Grace's Guide

British Industrial History

Grace's Guide is the leading source of historical information on industry and manufacturing in Britain. This web publication contains 133,111 pages of information and 210,773 images on early companies, their products and the people who designed and built them.


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November 1923.
June 1924.
November 1927. Portable Five.
November 1927. Ethodyne.
December 1927.
May 1935.
c early 1950s. Riverside works - H25 Trainer Room?
c early 1950s. Riverside works - Electronic Lab.
Possibly late 1950's. Riverside works from east.
Date unknown. West Street, yard from Gate House.
Demolition date. Riverside Works.
Sept 1953.
c1961/62 Dartford Heath. Jim Holmes. Sarbe Trials.
c1980s. Radio/ TV Lab, West Street.
c1983. Production floor.
c1983. Production floor.
c1983. Production floor.

of Aldine House, Bedford St, Strand, London (pre 1926)

of Blackheath (1926)

and South Shields and Dundee

1922 First All-British Wireless Exhibition: manufacturers of wireless apparatus[1].

One of the 12 (sic) founders of the British Broadcasting Company[2].

1923 Advert for Ethophone V wireless receiver and Ethovox loudspeakers[3].

1924 Advert for crystals.

1925 Burndept Wireless Ltd formed with a public issue of shares to take over Burndept Ltd, which is believed to have as large an output of sets as any licensed manufacturer in the UK[4]. Making various components, such as vernier dials and valves.

1931 Private company formed.

1932 Name changed.

1934 T. N. Cole, previously managing director of Lissen Ltd purchased the Burndept radio company and set up the Vidor battery company, in direct competition with Lissen/Ever-Ready.

1935 Advert for portable radio: Light Gun Factory, Erith, Kent

1930s Made televisions and radiograms[5].

1939 Located at Light Gun Factory, Erith, Kent; dry batteries[6].

WW2: Military electronics and electric cookers[7].

1954 Adverts by Burndept-Vidor for production engineer and draughtsmen for Dundee factory[8].

1961 Engaged as manufacturers of radio and television receivers and components, dry batteries and domestic electrical goods, electronic and nucleonic apparatus. 2,000 employees.

1966 Royston Industries announced that Vidor Ltd/Burndept Ltd had received an important contract from STC; this would further establish the VIDOR name internationally[9].

1968 Crompton Parkinson purchased the Vidor (dry battery) and Burndept (installer of battery making factories) subsidiaries of Royston Industries[10].

Burndept Electronics (E.R.) Ltd, Erith

1968 Article from unknown newspaper (1968) Erith Firm's New Walkie-Talkie Tests Success in London Traffic - SUCESSFUL walkie-talkie transmissions relayed above the roar of London's West End traffic to a large gathering of technical experts and the Press on the top floor of an 18-storey hotel, were carried out by Erith employees of Burndept Electronics (E.R.), Ltd., on Monday."Mr. C. J. Weeks, the company's managing director, speaking at the Carlton Tower Hotel reception which launched the firm's new range of ultra high frequency mobile radio-telephone equipment, announced that extensive trials at London Airport had culminated in an initial order from British European Airways valued at more than £12,000. "These trials," he said, "together with others on large civil engineering and factory sites, have highlighted the out-standing penetration qualities, of the Burndept radio telephone, which can provide effective communications in areas hitherto regarded as blackspots. He told a Kentish Times reporter: "We will be needing more women workers at our Erith factory for our expansion programme -in this field. All will receive special training.' "[11]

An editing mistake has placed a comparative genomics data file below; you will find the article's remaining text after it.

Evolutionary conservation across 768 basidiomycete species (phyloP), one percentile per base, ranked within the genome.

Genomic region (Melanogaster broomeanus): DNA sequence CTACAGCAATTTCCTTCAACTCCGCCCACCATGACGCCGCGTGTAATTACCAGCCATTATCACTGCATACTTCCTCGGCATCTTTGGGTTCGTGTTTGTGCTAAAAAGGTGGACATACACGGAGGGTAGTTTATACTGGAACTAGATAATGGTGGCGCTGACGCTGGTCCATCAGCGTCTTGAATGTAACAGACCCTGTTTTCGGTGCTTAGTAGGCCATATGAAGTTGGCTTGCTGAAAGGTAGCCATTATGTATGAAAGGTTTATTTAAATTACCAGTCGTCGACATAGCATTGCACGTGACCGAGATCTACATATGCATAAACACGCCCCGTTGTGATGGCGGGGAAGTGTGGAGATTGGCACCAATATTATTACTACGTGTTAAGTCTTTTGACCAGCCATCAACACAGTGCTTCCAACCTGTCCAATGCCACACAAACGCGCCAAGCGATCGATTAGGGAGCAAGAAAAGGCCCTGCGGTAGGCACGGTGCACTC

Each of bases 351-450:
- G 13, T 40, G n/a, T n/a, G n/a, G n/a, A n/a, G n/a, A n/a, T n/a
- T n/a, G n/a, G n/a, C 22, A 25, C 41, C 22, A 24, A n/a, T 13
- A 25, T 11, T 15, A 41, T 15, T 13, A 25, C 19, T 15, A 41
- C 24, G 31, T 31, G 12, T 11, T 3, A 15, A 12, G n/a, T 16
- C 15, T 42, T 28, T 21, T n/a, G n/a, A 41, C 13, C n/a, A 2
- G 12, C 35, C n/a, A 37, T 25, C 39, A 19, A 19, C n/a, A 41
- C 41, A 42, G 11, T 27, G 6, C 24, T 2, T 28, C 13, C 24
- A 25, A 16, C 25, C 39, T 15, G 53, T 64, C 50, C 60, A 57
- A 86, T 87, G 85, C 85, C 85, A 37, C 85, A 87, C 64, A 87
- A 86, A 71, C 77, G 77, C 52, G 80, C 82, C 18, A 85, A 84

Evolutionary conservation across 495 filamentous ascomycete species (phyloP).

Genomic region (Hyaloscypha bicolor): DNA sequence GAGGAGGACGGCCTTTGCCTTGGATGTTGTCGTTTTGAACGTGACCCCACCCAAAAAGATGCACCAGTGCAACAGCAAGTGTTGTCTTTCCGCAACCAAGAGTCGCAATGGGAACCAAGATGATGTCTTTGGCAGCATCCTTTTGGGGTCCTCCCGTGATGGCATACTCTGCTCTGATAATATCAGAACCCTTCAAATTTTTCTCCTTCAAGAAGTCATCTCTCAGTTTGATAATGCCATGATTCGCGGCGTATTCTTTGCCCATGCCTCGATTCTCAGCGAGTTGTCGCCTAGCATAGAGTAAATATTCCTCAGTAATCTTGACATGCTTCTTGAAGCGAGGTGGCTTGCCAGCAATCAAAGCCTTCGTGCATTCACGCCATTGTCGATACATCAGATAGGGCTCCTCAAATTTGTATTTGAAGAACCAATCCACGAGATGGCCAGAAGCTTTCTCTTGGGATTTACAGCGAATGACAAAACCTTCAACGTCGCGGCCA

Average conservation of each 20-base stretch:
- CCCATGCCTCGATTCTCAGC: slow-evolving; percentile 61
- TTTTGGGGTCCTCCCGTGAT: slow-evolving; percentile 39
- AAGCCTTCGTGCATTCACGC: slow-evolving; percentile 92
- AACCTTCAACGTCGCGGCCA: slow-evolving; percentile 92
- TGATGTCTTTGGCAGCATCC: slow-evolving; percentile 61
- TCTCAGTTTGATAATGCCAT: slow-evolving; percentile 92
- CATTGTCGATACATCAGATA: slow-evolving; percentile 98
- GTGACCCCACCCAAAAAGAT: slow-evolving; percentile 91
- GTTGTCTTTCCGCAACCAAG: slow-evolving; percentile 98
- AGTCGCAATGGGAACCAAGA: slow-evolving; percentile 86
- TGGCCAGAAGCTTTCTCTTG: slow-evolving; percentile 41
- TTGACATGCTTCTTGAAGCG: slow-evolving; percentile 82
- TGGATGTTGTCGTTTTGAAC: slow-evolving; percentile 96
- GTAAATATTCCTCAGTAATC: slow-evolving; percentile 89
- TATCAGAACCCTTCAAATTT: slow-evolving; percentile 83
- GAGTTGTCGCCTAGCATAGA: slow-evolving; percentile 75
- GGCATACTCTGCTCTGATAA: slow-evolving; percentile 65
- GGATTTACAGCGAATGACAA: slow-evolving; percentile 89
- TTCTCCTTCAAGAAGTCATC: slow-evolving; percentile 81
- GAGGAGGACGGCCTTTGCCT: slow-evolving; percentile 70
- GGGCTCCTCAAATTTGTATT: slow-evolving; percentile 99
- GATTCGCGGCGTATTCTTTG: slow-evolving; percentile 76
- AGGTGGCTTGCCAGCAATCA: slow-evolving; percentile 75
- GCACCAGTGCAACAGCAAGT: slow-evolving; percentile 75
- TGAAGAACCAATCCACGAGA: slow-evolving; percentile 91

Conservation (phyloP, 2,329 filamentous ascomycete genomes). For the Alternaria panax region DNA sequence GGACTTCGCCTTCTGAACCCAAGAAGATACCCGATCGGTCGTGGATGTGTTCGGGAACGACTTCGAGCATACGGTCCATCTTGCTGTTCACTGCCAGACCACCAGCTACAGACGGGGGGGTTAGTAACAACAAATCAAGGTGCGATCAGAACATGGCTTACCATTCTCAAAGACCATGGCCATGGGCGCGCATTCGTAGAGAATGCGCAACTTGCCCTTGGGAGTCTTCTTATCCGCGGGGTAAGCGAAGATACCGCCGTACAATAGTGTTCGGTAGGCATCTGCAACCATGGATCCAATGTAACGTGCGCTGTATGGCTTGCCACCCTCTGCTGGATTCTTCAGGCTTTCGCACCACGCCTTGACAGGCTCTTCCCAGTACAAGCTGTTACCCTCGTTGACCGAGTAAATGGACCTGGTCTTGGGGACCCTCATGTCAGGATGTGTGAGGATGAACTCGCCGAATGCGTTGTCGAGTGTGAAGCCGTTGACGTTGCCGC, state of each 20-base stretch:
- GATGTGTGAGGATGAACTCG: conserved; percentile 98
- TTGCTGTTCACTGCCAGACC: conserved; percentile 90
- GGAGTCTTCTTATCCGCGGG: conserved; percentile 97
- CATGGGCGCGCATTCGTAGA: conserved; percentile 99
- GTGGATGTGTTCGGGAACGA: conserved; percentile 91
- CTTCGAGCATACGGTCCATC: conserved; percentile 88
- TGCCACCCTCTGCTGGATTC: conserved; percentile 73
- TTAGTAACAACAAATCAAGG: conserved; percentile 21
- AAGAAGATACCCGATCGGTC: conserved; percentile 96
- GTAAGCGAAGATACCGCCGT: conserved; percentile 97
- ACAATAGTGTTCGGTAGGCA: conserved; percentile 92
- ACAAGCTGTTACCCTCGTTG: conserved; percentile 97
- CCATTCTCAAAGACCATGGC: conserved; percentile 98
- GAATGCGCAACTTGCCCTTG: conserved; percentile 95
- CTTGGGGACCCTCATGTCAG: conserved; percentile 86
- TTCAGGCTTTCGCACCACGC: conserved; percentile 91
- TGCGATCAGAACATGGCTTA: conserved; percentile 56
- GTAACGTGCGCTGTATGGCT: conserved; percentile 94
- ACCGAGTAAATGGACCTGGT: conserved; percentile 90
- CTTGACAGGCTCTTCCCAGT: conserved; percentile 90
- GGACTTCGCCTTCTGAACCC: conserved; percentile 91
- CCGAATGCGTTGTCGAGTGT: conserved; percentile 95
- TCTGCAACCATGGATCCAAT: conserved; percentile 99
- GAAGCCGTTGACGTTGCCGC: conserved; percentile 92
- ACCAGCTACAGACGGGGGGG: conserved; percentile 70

1971 Burndept were making Readycall (car radiotelephone) and SARBE (search and rescue beacons) and test instruments[12].

1978 Subsidiary of Ever Ready (Holdings) Ltd[13].

1981 Sales in the UK were £4,715,708 and sales in export markets were £1,461,799. The firm's two shareholders were Berec (Ever Ready) and the [[British Technology Group|British Technology Group (N.E.B.) and had invested £3,007,190 in Burndept. The company employed 374 people in 1981 consisting of 218 men and 156 women.[14]

1981 The N.E.B. formed a subsidiary, Grosvenor Development Capital which took over 51% shareholding in Burndept, along with a number of other N.E.B. Companies.[15]

1981 Directors of the company included:[16]

  • Harry Pinn - Chairman
  • Roy Pierce - Managing Director.
  • John Daniel - Sales and Marketing.
  • John Hilsden - Manufacturing.
  • Brian McIntier - Engineering.
  • Chris Relf - Finance.
  • David Cassidy - Group Financial.
  • Controller - Berec Group.

1984 Acquired by FKI Electricals[17].

See Also


Sources of Information

  1. The Times, 28 September 1922
  2. The Times 16 June 1971
  3. The Times, 12 December 1923
  4. The Times, 3 April 1925
  5. The Times 16 June 1971
  6. The Times, 10 June 1939
  7. The Times 16 June 1971
  8. The Times, 16 March 1954
  9. The Times, 4 August 1966
  10. The Times, 13 February 1968
  11. Full article available
  12. The Times 16 June 1971
  13. The Times, 27 April 1978
  14. Burndept 1981 Special Report for All Employees.
  15. Burndept 1981 Special Report for All Employees.
  16. Burndept 1981 Special Report for All Employees.
  17. Funding Universe [1]